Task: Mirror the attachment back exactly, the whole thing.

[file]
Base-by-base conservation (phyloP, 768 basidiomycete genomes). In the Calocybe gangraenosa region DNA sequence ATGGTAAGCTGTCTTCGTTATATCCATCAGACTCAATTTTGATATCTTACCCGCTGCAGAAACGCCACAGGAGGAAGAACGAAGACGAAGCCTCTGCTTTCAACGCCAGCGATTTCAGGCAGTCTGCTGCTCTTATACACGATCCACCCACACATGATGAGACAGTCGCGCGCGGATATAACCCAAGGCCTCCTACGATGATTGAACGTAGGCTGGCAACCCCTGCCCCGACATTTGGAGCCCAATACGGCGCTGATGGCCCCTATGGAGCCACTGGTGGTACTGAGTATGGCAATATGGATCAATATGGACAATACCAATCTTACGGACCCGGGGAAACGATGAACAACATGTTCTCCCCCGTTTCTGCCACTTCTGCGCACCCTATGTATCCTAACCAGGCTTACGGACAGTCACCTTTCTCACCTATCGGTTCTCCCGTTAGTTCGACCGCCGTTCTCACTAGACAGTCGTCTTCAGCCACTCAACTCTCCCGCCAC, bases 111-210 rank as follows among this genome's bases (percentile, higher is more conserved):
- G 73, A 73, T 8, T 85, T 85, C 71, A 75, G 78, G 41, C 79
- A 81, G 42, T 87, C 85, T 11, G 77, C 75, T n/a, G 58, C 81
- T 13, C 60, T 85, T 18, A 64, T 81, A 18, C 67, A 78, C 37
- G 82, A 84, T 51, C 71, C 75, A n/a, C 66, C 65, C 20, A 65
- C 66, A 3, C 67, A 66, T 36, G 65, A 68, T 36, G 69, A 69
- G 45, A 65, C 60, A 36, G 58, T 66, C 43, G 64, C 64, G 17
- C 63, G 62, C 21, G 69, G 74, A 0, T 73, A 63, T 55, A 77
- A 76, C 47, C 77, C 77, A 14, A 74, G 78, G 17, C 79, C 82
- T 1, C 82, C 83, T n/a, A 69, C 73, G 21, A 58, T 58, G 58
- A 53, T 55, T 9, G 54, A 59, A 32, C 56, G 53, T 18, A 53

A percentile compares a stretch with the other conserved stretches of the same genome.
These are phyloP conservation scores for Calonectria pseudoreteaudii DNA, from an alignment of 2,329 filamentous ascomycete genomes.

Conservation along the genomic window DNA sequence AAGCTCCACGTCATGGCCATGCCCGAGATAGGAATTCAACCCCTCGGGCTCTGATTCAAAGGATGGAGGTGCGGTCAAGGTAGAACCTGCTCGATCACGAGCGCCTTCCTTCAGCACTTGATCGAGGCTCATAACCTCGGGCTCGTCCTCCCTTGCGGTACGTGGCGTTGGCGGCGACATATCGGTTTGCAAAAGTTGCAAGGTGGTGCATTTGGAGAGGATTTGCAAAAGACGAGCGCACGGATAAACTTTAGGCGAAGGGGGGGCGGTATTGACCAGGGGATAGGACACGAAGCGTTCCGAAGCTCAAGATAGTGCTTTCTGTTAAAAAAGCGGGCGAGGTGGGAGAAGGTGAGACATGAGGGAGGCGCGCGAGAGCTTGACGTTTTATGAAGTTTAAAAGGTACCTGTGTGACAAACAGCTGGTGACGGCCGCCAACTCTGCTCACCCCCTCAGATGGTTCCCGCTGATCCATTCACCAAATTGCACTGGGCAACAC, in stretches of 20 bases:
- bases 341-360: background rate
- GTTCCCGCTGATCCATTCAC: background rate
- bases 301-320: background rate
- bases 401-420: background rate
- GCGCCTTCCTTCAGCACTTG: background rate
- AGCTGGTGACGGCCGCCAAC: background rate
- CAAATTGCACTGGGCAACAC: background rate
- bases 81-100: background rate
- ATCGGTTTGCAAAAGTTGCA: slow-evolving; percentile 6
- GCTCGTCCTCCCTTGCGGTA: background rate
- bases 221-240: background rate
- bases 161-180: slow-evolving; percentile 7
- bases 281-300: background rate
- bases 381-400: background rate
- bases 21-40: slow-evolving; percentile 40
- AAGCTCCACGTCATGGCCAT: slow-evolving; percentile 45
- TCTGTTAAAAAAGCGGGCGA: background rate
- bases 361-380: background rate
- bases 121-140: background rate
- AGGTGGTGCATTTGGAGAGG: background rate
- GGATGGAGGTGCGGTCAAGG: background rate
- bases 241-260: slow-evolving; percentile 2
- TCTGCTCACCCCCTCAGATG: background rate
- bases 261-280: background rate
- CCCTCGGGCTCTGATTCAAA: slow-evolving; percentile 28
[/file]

Base-by-base conservation (phyloP, 768 basidiomycete genomes). In the Calocybe gangraenosa region DNA sequence ATGGTAAGCTGTCTTCGTTATATCCATCAGACTCAATTTTGATATCTTACCCGCTGCAGAAACGCCACAGGAGGAAGAACGAAGACGAAGCCTCTGCTTTCAACGCCAGCGATTTCAGGCAGTCTGCTGCTCTTATACACGATCCACCCACACATGATGAGACAGTCGCGCGCGGATATAACCCAAGGCCTCCTACGATGATTGAACGTAGGCTGGCAACCCCTGCCCCGACATTTGGAGCCCAATACGGCGCTGATGGCCCCTATGGAGCCACTGGTGGTACTGAGTATGGCAATATGGATCAATATGGACAATACCAATCTTACGGACCCGGGGAAACGATGAACAACATGTTCTCCCCCGTTTCTGCCACTTCTGCGCACCCTATGTATCCTAACCAGGCTTACGGACAGTCACCTTTCTCACCTATCGGTTCTCCCGTTAGTTCGACCGCCGTTCTCACTAGACAGTCGTCTTCAGCCACTCAACTCTCCCGCCAC, bases 111-210 rank as follows among this genome's bases (percentile, higher is more conserved):
- G 73, A 73, T 8, T 85, T 85, C 71, A 75, G 78, G 41, C 79
- A 81, G 42, T 87, C 85, T 11, G 77, C 75, T n/a, G 58, C 81
- T 13, C 60, T 85, T 18, A 64, T 81, A 18, C 67, A 78, C 37
- G 82, A 84, T 51, C 71, C 75, A n/a, C 66, C 65, C 20, A 65
- C 66, A 3, C 67, A 66, T 36, G 65, A 68, T 36, G 69, A 69
- G 45, A 65, C 60, A 36, G 58, T 66, C 43, G 64, C 64, G 17
- C 63, G 62, C 21, G 69, G 74, A 0, T 73, A 63, T 55, A 77
- A 76, C 47, C 77, C 77, A 14, A 74, G 78, G 17, C 79, C 82
- T 1, C 82, C 83, T n/a, A 69, C 73, G 21, A 58, T 58, G 58
- A 53, T 55, T 9, G 54, A 59, A 32, C 56, G 53, T 18, A 53

A percentile compares a stretch with the other conserved stretches of the same genome.
These are phyloP conservation scores for Calonectria pseudoreteaudii DNA, from an alignment of 2,329 filamentous ascomycete genomes.

Conservation along the genomic window DNA sequence AAGCTCCACGTCATGGCCATGCCCGAGATAGGAATTCAACCCCTCGGGCTCTGATTCAAAGGATGGAGGTGCGGTCAAGGTAGAACCTGCTCGATCACGAGCGCCTTCCTTCAGCACTTGATCGAGGCTCATAACCTCGGGCTCGTCCTCCCTTGCGGTACGTGGCGTTGGCGGCGACATATCGGTTTGCAAAAGTTGCAAGGTGGTGCATTTGGAGAGGATTTGCAAAAGACGAGCGCACGGATAAACTTTAGGCGAAGGGGGGGCGGTATTGACCAGGGGATAGGACACGAAGCGTTCCGAAGCTCAAGATAGTGCTTTCTGTTAAAAAAGCGGGCGAGGTGGGAGAAGGTGAGACATGAGGGAGGCGCGCGAGAGCTTGACGTTTTATGAAGTTTAAAAGGTACCTGTGTGACAAACAGCTGGTGACGGCCGCCAACTCTGCTCACCCCCTCAGATGGTTCCCGCTGATCCATTCACCAAATTGCACTGGGCAACAC, in stretches of 20 bases:
- bases 341-360: background rate
- GTTCCCGCTGATCCATTCAC: background rate
- bases 301-320: background rate
- bases 401-420: background rate
- GCGCCTTCCTTCAGCACTTG: background rate
- AGCTGGTGACGGCCGCCAAC: background rate
- CAAATTGCACTGGGCAACAC: background rate
- bases 81-100: background rate
- ATCGGTTTGCAAAAGTTGCA: slow-evolving; percentile 6
- GCTCGTCCTCCCTTGCGGTA: background rate
- bases 221-240: background rate
- bases 161-180: slow-evolving; percentile 7
- bases 281-300: background rate
- bases 381-400: background rate
- bases 21-40: slow-evolving; percentile 40
- AAGCTCCACGTCATGGCCAT: slow-evolving; percentile 45
- TCTGTTAAAAAAGCGGGCGA: background rate
- bases 361-380: background rate
- bases 121-140: background rate
- AGGTGGTGCATTTGGAGAGG: background rate
- GGATGGAGGTGCGGTCAAGG: background rate
- bases 241-260: slow-evolving; percentile 2
- TCTGCTCACCCCCTCAGATG: background rate
- bases 261-280: background rate
- CCCTCGGGCTCTGATTCAAA: slow-evolving; percentile 28